How is the ruling bloc going to fend off the opposition camp's
fierce attack and grab a chance to turn the tables from the extra
Diet session in the fall through the regular Diet session next year?
The ruling bloc has a plan to achieve that.

The ruling coalition specifically intends to: produce bills to free
up road-related revenues for general purposes and to fundamentally
reform the taxation system and begin deliberations on them before
the end of the year; get the bills past the Lower House by the end
of January, and in the event the opposition bloc opposes them use a
two-thirds Lower House override vote to enact them before the end of
fiscal 2008; and dissolve the Lower House on the strength of the
administration's achievements of road and tax system reform and the
establishment of a consumer affairs agency.

The plan is also designed to apply pressure to those trying inside
and outside the LDP to unseat Prime Minister Fukuda, as well as to
give the prime minister a free hand to dissolve the Lower House.
"Even if Prime Minister Fukuda leaves power, he can still earn his
place in history," an LDP executive said to a Fukuda aide.

Meanwhile, DPJ Secretary General Yukio Hatoyama, appearing on an NHK
talk show and other programs yesterday, noted: "Cabinet resignation
should follow the adoption of a censure motion against the prime
minister. If the Fukuda administration calls an extraordinary Diet
session, we cannot support it." Many in the ruling camp are
skeptical about whether a cabinet with support ratings of about 20
PERCENT can carry through road and tax reforms.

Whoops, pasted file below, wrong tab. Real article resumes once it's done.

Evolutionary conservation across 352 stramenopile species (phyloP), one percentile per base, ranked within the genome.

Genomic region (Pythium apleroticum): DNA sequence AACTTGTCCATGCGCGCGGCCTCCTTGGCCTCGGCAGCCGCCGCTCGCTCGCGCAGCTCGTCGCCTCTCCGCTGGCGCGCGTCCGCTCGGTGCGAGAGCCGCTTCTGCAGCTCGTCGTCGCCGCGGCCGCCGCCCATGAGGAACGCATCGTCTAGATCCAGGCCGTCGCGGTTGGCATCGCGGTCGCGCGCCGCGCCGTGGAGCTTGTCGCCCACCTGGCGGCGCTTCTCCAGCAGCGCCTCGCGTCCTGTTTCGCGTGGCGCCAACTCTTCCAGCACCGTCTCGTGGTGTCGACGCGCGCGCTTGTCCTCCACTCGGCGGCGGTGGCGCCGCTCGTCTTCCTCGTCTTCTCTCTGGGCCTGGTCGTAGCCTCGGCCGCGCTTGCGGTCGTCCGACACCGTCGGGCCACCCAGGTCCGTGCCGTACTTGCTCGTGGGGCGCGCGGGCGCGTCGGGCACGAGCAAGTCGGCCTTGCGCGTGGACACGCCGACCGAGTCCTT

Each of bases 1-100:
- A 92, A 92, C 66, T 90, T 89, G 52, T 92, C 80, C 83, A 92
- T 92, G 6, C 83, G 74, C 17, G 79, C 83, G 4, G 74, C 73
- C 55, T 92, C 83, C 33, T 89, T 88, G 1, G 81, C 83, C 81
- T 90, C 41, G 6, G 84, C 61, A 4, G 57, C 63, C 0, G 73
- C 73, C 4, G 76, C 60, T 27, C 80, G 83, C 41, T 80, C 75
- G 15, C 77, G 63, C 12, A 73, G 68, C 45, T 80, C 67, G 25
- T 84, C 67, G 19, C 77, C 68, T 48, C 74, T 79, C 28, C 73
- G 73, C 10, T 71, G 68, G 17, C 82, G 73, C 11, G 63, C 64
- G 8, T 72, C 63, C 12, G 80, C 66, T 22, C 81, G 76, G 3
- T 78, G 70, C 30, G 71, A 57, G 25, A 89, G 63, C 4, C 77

On the night of June 11, hours after the censure motion against the
prime minister was adopted, Fukuda attended a meeting of some 60
young and mid-level LDP lawmakers. Before the attendants, Fukuda
jokingly said: "I stood trial today. The courtroom was too noisy to
hear the verdict." Fukuda then put his name on a Chinese phrase
indicating the importance of solidarity after an important event.

There is no doubt that the important event means the next Lower
House dissolution that would take place before September next year.
The prime minister cannot rule out the possibility that some
mid-level and young LDP lawmakers concerned about the next election

TOKYO 00001638 005 OF 006


will spearhead a drive to find a new face of the party for the
election.

The trauma of being labeled incompetent by one chamber will continue
haunting the prime minister. Fukuda attended a meeting of the
government and the ruling coalition on June 12, the day after the
censure motion was adopted, that decided on measures to improve the
medical insurance system for those aged 75 and older. With his gaze
fixed on the documents and remaining silent, Fukuda reportedly
seemed extremely depressed.

In the last weekend, the prime minister managed in between meetings
in the wake of the Iwate-Miyagi Inland Earthquake to be briefed by